Skip to main content

NEI Statement on Senate EPW Hearing on Yucca Mountain

The following statement comes from NEI's Media Relations Department:
The U.S. Senate Committee on the Environment and Public Works held a hearing today on the federal government’s program to dispose of used nuclear fuel from commercial nuclear power plants and high-level radioactive waste from U.S. defense programs at a geologic repository planned for Yucca Mountain, Nev. The Nuclear Energy Institute’s chief nuclear officer, Marvin Fertel, made the following comments about the program.

“As the Department of Energy moves steadily closer to the submission of a license application for the planned Yucca Mountain repository to the Nuclear Regulatory Commission, today’s hearing was an opportune time to note that there is some 20 years of solid science undergirding this program. Over the past two decades, billions of dollars have been spent on analyses of the repository site by many of our nation’s leading scientific experts. This analysis will continue during construction and operation of the repository so that public health and safety of future generations will be protected.

“Today’s hearing also was an appropriate time to note that, as early as 1957, the National Academy of Sciences recommended disposing radioactive waste in geologic formations. This is a project in which our nation can take great pride, because it is all about environmental stewardship. Through its hard work at this barren ridge in the Nevada desert, the United States is leading the worldwide efforts to develop geologic disposal facilities for high-level radioactive waste. This is literally the most studied site of its kind in the world.

“It is dismaying that today’s hearing was marred by factual inaccuracies that fly in the face of scientifically provable and measurable facts. It is fact, for example, that background radiation levels in Denver are well above the U.S. average of 300 millirem per year. It is not true that the Yucca Mountain project would lead to uncontrolled radiation exposures. And it is not true that the science at the project site has been manipulated. The nuclear industry believes it is important that these issues be settled based on a fair, thorough, impartial and open consideration of the facts. The Yucca Mountain licensing process will provide a rigorous and transparent examination of the scientific and technical facts in which opinions will be aired, vetted and accorded a full adjudicatory hearing.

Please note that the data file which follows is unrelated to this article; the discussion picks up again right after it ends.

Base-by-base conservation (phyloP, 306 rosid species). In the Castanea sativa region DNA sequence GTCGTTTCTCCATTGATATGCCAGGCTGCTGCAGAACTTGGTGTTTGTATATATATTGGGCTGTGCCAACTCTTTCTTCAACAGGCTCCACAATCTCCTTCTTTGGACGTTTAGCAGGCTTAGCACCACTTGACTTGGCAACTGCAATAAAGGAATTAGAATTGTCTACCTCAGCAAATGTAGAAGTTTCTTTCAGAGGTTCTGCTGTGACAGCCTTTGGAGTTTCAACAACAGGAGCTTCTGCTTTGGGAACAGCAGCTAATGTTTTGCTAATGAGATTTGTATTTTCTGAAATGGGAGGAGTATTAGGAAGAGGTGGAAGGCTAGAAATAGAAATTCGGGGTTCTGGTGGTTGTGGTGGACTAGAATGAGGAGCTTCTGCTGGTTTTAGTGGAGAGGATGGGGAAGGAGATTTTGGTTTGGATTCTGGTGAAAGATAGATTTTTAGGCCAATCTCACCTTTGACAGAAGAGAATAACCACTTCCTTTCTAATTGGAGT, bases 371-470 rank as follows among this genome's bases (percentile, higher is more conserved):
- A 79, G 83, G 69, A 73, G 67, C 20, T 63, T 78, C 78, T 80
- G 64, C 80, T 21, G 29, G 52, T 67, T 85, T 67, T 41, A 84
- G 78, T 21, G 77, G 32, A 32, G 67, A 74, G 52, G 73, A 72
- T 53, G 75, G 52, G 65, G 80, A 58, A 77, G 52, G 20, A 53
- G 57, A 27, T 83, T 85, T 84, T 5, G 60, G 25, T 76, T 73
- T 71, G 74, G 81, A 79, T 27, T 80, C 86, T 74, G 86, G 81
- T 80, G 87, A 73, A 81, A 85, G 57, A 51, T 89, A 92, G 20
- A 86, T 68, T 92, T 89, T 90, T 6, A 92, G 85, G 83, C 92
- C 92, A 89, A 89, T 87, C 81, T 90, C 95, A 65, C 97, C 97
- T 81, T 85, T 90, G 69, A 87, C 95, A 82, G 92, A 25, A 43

“Ultimately, the Nuclear Regulatory Commission will judge whether to approve the Department of Energy’s project. The key role for Congress to play – implementing its endorsement of the site’s suitability in 2002 – is to ensure that funds are available and appropriated in sufficient amounts for the Department of Energy to complete the work that it needs to in a timely fashion, and for the NRC to fulfill its safety mission. It is also appropriate for Congress to provide oversight at key points in the Yucca Mountain project development.

“Current national policy with regard to management of high-level radioactive waste was formulated in 1982 with enactment of the Nuclear Waste Policy Act. This policy has been reaffirmed on several occasions since. Even under an integrated used nuclear fuel management approach that in the future may involve advanced reprocessing technologies, there always will be byproducts that require geologic disposal.”
For more on the industry's position on used nuclear fuel, click here.


Anonymous said…
Read the statements by Democrats Barbara Boxer and Hillary Clinton at:

Take a second look at Hillary's statement. Does NEI REALLY want HER to be President?

Contrast the Democrat's statements with those of the Republicans who testified.

Democrats will KILL Yucca Mountain.

Democrats will KILL nuclear power.

Vote Democrat and you vote AGAINST nuclear power.

It's that simple.
Joffan said…
Is anonymous' comment OK, according to moderation? I'm surprised it got published.

The more certain way to kill nuclear power is to make it a partisan issue. Democrats and Republicans will have power in Congress and the White House at different times. Nuclear power needs to work through both.

(And incidentally, Senator John Ensign (R-NV) said: "I firmly believe that a storage site at Yucca Mountain should not be built".)
Sovietologist said…
I'm not so sure. The fact of the matter is that Yucca Mountain is not necessarily the future of nuclear waste disposal, and I personally think that the nuclear industry should avoid banking their future on it. If Democratic opposition to Yucca Mountain can be transmuted into support for an aggressive research program into advanced nuclear fuel cycles, we'll all be better off than if we were stuck with the use of permanent geological repositories. This will only happen if Democratic politicians know that they have pro-nuclear supporters. So vote Democrat if you like, but make sure they know you're in favor of nuclear power!